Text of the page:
Pricing and Warranties
2017 Volkswagen Beetle Convertible pricing begins at $19,725 and tops-out at $32,550. Clean Fleet Report’s 2017 Dune Convertible had a MSRP of $29,395. All prices do not include the $820 destination charge.
All 2017 Volkswagen Beetles come with these warranties:
- Basic – Three years/36,000 miles
- Powertrain – Five years/60,000 miles
- Scheduled Maintenance – One year/12,000 miles
- Roadside Assistance – Three years/36,000 miles
- Corrosion Perforation – 12 years/Unlimited miles
Observations: 2017 Volkswagen Beetle Dune Convertible
Whether it’s a bucket list or a mid-life crisis, there is something to be said for once in your life owning a convertible. Curiously, considering how low their sales are, the mystique of topless cars is
strong. There are a quite a few to chose from, including the Chevrolet Camaro and Corvette, Mazda Miata MX-5, Mini, Ford Mustang, Fiat 124 Spyder, Nissan 370Z, four Audis (A3, A5, TT, R8), four BMWs (2 Series, Z4, 4 Series, 6 Series), Jaguar F-Type, four Mercedes-Benz (S-Class, SL-Class, SLC-Class, SLK-Class), Buick Cascada and the Porsche 911 and Boxster. If you want to spend a few more dollars, there are also the Ferrari California and 488 Spider, Bentley Continental GT, the Rolls-Royce Dawn and high-end Audi, BMW and Mercedes.
The appeal is simple, once you have spent time in one. For me, cruising through California’s Redwoods, along Highway 1 through Big Sur or Yosemite National Park just isn’t the same once having seen these majestic wonders of nature without the restriction of a roof. Just driving through any rural area or city will bring sights, sounds and aromas that, when inside the cocoon of a sedan or coupe, simply can’t be fully experienced.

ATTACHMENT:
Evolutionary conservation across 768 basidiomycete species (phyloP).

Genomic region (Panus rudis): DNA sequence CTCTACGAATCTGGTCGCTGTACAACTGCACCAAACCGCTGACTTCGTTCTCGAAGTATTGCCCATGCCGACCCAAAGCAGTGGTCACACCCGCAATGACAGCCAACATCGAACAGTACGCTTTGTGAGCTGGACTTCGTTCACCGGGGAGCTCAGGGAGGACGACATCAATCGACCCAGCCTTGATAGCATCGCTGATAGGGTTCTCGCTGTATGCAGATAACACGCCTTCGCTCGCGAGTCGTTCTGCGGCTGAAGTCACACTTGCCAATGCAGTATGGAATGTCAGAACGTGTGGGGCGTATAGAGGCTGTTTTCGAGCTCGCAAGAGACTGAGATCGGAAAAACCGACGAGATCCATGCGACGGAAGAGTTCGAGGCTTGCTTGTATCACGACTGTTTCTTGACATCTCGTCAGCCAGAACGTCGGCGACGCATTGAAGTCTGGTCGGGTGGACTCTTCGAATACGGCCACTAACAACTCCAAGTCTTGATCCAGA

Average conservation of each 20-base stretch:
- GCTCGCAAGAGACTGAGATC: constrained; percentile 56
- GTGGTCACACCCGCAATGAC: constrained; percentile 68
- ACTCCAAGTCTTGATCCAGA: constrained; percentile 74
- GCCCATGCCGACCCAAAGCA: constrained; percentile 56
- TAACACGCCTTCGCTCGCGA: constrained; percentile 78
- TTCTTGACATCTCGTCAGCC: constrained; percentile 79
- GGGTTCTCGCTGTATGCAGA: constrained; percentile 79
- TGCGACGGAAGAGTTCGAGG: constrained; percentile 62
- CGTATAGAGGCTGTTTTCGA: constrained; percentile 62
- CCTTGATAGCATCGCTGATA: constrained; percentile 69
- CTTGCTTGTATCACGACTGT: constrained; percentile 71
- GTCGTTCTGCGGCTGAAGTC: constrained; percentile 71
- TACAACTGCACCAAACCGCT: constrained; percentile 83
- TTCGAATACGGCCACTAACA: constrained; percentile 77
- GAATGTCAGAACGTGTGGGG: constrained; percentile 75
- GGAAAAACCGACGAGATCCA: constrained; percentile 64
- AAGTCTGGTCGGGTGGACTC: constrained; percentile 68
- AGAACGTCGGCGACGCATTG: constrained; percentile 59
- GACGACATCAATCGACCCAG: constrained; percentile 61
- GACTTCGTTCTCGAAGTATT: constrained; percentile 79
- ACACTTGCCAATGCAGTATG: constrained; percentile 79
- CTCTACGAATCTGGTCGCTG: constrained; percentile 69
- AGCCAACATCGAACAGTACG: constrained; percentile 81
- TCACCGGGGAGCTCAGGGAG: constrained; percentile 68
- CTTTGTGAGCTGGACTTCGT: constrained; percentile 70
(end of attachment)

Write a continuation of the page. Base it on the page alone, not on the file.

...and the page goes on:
So, take a step towards the wild side by finding a Volkswagen dealer that will let you take the Beetle Dune Convertible on the open highway and around town. Your joy will be apparent, but you probably don’t want the sales representative seeing you grinning from ear-to-ear as that kind of poker face has lost many a high-stakes hand.
Whatever you end up buying, enjoy your new car and as always, Happy Driving!
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Clean Fleet Report is loaned free test vehicles from automakers to evaluate, typically for a week at a time. Our road tests are based on this one-week drive of a new vehicle. Because of this we don’t address issues such as long-term reliability or total cost of ownership. In addition we are often invited to manufacturer events highlighting new vehicles or technology. As part of these events we may be offered free transportation, lodging or meals. We do our best to present our unvarnished evaluations of vehicles and news irrespective of these inducements.